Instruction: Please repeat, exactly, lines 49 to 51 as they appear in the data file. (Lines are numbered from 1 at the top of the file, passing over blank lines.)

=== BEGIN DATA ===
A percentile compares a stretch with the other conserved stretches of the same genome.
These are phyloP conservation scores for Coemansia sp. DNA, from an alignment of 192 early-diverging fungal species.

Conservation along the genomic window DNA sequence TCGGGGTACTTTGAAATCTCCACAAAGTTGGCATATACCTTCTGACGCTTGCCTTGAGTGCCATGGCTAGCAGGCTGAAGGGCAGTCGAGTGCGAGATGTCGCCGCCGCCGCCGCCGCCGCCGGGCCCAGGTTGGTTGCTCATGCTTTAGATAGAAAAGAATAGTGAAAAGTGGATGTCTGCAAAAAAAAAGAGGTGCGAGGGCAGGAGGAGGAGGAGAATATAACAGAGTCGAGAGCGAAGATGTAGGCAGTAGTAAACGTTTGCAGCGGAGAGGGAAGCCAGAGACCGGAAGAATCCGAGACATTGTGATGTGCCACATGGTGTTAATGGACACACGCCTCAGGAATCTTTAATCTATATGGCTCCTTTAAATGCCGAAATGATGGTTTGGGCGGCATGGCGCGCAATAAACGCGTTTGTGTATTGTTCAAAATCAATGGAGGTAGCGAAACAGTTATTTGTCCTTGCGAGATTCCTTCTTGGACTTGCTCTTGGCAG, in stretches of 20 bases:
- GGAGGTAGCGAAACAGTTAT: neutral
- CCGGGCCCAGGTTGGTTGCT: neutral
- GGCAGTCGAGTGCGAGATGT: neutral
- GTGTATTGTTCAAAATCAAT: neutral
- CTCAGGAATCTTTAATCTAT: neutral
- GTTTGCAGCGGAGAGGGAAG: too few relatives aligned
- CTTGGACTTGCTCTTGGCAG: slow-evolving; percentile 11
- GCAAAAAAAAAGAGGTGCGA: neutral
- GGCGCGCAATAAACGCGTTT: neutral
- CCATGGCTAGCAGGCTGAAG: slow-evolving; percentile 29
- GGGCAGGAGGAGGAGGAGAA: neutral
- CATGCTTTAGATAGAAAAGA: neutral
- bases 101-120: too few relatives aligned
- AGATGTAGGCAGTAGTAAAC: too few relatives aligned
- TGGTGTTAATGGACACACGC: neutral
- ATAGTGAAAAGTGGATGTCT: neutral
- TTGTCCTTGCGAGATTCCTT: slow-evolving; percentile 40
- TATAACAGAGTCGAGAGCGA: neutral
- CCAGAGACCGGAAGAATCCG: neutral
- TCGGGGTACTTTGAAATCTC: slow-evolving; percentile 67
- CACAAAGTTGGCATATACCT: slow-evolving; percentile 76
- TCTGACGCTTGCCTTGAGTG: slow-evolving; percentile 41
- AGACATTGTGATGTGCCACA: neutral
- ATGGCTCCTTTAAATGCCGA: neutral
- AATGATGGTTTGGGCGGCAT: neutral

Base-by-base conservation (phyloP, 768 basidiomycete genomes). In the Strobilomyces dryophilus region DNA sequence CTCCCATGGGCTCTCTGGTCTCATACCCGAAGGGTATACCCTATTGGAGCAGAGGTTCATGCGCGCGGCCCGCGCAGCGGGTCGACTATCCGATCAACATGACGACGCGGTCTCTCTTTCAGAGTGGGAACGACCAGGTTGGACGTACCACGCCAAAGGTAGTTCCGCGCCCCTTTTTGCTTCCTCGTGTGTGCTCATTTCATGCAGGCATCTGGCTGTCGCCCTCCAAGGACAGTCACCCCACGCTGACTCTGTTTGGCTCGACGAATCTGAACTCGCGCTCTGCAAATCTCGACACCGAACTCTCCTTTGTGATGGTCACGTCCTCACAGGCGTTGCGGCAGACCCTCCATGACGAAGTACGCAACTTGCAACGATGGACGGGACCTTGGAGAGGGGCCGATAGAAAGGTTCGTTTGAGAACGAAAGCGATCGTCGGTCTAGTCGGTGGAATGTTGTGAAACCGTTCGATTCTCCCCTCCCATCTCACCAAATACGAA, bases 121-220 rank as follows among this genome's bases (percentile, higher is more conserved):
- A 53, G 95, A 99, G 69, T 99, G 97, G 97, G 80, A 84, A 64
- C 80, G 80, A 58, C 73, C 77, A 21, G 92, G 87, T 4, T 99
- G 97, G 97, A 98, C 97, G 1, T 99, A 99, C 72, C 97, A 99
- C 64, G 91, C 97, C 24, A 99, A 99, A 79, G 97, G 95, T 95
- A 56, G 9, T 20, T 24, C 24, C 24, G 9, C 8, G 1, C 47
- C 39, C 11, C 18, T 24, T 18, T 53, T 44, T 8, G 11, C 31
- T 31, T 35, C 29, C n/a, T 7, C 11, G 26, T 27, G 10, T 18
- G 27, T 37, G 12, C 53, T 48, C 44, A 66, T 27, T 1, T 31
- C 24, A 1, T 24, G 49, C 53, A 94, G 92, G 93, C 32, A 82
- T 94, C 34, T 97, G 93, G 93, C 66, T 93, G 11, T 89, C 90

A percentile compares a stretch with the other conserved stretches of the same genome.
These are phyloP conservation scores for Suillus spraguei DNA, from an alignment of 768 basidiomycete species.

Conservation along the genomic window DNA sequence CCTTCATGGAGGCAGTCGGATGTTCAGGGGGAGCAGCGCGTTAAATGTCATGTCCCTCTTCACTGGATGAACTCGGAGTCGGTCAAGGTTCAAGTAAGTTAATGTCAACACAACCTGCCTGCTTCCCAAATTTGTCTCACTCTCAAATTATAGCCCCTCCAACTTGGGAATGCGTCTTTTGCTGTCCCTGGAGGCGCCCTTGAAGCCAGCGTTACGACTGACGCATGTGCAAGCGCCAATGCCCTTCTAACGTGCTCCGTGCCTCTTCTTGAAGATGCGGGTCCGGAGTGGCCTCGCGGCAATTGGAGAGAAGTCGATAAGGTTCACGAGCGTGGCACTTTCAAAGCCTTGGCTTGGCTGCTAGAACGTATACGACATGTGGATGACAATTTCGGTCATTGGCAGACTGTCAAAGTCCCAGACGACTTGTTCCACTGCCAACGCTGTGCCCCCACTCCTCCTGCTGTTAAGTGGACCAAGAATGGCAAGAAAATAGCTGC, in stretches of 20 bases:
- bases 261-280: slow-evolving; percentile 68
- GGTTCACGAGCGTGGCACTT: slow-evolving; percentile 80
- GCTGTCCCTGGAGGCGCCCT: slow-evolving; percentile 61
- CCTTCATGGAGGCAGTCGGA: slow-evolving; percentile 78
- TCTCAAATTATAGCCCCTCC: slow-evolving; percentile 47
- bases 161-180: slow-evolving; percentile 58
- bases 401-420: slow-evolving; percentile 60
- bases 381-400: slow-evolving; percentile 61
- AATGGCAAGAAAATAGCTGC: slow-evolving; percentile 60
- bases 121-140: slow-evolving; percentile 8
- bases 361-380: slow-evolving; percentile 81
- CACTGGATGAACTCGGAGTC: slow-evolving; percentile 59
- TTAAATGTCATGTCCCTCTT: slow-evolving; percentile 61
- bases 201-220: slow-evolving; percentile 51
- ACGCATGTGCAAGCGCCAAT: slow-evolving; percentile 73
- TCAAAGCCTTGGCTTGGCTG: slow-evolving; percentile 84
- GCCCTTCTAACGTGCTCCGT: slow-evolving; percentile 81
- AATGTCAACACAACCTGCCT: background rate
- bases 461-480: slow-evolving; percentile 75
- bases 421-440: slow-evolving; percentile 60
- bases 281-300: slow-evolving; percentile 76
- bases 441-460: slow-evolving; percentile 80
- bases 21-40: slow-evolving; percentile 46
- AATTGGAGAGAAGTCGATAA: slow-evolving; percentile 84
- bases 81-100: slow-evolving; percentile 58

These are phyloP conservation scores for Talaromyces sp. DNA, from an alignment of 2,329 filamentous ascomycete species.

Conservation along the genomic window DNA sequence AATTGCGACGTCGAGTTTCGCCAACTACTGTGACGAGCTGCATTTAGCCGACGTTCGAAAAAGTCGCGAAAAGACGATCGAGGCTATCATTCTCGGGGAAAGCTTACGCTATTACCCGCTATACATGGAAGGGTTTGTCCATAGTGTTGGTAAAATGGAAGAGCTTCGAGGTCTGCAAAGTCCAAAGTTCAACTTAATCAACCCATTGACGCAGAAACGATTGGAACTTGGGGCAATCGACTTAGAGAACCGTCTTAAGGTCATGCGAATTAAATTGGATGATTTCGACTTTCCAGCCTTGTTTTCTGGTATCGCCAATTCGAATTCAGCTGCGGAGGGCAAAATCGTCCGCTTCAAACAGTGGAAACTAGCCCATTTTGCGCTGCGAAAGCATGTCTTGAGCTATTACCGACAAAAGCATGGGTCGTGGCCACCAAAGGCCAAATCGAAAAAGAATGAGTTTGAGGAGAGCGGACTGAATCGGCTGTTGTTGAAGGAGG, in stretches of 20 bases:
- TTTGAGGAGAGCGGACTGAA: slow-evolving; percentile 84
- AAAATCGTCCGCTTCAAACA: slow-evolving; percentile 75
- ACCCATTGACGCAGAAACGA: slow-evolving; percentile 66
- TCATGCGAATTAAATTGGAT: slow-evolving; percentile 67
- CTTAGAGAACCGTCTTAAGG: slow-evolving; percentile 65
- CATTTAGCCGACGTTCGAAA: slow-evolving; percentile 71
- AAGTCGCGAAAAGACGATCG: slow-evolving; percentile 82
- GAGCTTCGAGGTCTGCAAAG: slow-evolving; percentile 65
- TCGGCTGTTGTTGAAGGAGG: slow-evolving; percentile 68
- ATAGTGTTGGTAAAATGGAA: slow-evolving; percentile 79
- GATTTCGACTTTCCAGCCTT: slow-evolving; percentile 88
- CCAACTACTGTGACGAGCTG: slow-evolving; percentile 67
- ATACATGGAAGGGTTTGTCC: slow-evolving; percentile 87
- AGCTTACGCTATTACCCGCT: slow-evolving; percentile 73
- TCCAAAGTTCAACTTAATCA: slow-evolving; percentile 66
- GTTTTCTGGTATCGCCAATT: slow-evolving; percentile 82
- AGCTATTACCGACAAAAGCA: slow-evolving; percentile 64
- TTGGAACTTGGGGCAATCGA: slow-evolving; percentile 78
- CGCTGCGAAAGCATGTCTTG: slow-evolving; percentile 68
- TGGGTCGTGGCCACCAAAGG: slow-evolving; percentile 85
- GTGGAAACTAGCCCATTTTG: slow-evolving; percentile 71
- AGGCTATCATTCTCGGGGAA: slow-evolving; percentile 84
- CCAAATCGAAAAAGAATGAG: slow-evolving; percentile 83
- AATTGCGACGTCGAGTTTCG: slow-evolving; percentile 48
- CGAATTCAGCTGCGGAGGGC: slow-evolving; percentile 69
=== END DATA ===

- bases 401-420: slow-evolving; percentile 60
- bases 381-400: slow-evolving; percentile 61
- AATGGCAAGAAAATAGCTGC: slow-evolving; percentile 60